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Citizens for Justice and Peace

Saffron in Uniform

08, Dec 1993

 The growing stridency of saffron politics in the last 15 years or so, based on principles of exclusivism and hate, has made serious inroads into the psyche of too many guardians of law and order and exposed them to the charge of communal bias.

            Far from remaining an abstract prejudice or bias, this malaise has interfered grossly with basic notions of impartiality and fair play. As incidents of the past one year have sharply focused, the impact of this saffronisation is manifested in gross and brutal cases of police brutality against the country’s largest minority, the Muslims. Far from being isolated occurrences, these instances show a disturbing nationwide spread

That the Indian police and the para-military are a highly politicised and criminalized force with scant regard for human rights is well known. Their performance throughout the country over the past decade has earned them the additional dubious distinction of communal bias. The alarming saffronisation of the country’s law and order machinery was evident in different states over the past year:

While the Babri Masjid was being demolished in Ayodhya last December, a large contingent of the state police and 200 companies of the Central Reserve Police Force (CRPF) silently watched. Many policemen guarding the mosque abandoned their duty to join in the kar sevak’s euphoria.

Subsequently, they failed to protect media persons attacked by Hindu fanatics. Nor did they intervene when the lives and property of hundreds of Muslims were targeted in the frenzy that followed the vandalism in the temple town.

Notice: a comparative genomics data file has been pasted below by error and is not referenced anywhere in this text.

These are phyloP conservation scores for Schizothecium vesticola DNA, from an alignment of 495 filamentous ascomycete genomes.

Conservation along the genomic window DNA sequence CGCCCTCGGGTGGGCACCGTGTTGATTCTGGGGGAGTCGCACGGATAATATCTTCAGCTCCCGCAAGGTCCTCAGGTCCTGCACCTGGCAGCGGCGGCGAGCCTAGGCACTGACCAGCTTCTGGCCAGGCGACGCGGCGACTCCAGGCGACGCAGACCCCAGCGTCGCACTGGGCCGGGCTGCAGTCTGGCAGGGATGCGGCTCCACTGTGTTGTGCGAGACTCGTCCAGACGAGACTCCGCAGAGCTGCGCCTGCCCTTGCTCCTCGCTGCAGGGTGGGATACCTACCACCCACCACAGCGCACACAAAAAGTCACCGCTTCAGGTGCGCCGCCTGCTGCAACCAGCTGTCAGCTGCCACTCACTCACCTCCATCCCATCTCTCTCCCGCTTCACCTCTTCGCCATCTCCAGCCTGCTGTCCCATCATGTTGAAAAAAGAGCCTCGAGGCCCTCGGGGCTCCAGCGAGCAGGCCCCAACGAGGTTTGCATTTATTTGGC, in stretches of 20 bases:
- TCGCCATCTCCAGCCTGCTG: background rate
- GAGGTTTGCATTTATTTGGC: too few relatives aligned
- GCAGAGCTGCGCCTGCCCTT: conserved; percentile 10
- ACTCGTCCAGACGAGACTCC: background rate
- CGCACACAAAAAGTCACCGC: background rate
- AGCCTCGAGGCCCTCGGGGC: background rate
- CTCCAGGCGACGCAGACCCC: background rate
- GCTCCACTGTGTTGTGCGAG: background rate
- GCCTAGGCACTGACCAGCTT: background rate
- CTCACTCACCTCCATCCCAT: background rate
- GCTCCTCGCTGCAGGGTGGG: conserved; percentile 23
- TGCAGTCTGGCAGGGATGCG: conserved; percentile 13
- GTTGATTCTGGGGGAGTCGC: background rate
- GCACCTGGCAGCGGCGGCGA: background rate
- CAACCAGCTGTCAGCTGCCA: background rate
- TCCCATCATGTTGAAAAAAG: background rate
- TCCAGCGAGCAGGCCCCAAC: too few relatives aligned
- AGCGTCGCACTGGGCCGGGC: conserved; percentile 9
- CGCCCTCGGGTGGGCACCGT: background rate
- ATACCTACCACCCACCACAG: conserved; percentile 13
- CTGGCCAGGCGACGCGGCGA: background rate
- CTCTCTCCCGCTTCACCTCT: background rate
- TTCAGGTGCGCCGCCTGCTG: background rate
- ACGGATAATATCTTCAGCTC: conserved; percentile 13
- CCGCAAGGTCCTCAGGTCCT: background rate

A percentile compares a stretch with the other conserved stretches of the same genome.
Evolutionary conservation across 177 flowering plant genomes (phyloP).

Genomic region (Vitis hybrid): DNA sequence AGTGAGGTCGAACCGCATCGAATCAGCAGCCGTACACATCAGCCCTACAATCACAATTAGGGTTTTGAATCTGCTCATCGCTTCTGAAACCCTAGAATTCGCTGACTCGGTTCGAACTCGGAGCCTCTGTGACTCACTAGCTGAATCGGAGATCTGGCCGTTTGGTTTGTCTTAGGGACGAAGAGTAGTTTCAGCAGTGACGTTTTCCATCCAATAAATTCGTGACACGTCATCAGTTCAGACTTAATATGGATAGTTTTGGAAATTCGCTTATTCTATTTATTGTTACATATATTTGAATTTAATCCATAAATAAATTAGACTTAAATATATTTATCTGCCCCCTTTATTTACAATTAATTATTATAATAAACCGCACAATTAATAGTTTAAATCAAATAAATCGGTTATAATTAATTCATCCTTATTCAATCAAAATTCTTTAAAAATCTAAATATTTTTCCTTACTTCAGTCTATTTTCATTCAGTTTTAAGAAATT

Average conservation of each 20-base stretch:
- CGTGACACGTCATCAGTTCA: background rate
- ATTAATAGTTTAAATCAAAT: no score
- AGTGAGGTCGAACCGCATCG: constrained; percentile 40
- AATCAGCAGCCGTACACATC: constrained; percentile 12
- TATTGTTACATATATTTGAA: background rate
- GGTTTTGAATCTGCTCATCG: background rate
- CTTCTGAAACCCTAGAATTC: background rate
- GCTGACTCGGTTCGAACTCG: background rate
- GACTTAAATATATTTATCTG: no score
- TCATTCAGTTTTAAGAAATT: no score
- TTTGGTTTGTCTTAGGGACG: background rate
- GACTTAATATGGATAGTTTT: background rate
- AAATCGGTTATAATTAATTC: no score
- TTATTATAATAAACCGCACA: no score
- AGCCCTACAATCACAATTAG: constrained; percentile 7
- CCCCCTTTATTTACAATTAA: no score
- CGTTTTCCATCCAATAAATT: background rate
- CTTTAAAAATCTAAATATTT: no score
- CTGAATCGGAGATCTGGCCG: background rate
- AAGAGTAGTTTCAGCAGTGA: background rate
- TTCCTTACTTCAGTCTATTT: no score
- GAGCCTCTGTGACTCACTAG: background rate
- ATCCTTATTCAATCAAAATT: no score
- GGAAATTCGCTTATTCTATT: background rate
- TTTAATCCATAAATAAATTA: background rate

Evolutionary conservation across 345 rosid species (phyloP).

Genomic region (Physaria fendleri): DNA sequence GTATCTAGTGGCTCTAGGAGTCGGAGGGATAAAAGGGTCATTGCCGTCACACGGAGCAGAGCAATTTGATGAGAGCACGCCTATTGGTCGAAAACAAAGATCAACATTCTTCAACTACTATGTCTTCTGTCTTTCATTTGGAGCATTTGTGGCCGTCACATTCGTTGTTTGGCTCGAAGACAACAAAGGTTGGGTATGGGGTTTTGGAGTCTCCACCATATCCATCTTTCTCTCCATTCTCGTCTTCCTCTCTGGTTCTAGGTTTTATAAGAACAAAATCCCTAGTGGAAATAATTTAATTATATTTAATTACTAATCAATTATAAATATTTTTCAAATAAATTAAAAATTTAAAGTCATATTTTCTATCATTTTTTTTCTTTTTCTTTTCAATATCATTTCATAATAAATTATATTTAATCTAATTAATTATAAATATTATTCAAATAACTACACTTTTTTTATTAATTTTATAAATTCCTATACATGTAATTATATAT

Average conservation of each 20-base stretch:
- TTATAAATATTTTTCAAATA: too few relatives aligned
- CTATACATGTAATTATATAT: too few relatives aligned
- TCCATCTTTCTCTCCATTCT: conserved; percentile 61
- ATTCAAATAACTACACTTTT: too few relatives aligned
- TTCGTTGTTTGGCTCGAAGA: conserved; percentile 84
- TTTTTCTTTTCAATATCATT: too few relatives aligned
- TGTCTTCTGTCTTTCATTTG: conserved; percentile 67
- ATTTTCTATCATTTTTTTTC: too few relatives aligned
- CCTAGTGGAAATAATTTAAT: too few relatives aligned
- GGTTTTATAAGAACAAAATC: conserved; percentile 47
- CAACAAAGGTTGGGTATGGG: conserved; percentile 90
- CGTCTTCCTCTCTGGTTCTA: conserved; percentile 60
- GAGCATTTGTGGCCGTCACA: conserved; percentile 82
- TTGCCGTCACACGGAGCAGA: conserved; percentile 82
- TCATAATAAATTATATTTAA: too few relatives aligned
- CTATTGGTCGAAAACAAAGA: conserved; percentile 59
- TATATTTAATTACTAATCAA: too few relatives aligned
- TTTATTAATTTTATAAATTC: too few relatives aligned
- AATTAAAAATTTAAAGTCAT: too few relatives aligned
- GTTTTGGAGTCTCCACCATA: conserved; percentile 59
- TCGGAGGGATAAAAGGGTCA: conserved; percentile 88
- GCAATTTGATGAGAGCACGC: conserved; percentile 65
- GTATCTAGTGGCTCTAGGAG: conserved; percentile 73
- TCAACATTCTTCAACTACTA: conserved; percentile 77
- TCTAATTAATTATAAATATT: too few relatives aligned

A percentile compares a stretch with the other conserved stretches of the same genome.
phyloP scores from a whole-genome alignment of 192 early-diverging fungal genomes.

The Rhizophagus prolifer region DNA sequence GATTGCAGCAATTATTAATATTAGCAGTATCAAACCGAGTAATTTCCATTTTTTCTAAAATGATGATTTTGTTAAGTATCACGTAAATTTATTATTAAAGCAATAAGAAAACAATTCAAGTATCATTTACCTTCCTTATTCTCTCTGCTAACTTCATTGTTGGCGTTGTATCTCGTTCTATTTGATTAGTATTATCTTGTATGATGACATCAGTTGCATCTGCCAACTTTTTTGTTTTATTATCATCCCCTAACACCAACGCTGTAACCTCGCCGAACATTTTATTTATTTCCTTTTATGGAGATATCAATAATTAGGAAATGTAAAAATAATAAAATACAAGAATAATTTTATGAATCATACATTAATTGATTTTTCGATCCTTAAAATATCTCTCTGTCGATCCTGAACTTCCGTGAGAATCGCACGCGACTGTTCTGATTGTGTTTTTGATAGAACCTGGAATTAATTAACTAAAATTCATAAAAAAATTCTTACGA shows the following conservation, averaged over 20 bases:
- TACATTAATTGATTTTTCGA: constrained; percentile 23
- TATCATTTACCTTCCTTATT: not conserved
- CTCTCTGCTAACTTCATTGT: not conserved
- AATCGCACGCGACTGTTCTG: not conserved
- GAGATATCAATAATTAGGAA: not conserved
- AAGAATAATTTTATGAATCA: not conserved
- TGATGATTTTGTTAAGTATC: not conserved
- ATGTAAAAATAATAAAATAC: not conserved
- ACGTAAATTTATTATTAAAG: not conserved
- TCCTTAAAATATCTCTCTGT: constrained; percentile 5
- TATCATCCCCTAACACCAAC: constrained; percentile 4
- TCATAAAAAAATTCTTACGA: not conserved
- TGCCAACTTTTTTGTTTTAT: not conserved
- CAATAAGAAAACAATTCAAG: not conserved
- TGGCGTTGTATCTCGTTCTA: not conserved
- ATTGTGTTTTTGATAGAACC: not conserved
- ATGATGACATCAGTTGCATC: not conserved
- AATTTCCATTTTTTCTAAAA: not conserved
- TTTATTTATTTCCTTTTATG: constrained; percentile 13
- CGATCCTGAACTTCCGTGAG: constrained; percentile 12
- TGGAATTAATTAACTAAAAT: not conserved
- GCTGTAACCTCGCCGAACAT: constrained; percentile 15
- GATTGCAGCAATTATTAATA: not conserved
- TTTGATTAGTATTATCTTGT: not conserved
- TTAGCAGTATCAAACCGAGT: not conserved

Bombay’s police, reputed to have the highest professional standards, behaved brutally with the city’s agitated Muslims in December, 1992. In the 10-day long pogrom against the minority community during January, 1993, numerous members of the same police force were in covert or overt complicity with the Shiv Sainiks.

This police behaviour has been arduously documented in the The People’s Verdict, the enquiry report of the Indian People’s Human Rights Commission conducted by two former judges of the Bombay High Court.

*          In nearby Surat, in Gujarat, the local police and SRP personnel have been charged with callous indifference while local Congress-I and BJP politicians led the gang rapes, under floodlight, of Muslim women on December 8 and 9 last year. The shocking dereliction of duty prompted Hindustani Andolan convenor Madhu Mehta to write an anguished plea to the President of India, Dr. Shankar Dayal Sharma, urging stern and immediate action against the guilty police and SRP personnel.

*          Police fired indiscriminately in curfew-bound Muslim areas in Ahmedabad (Gujarat) in January inflicting severe hardship on families which were forced, for days, to live in a state of siege without basic necessities like milk and bread.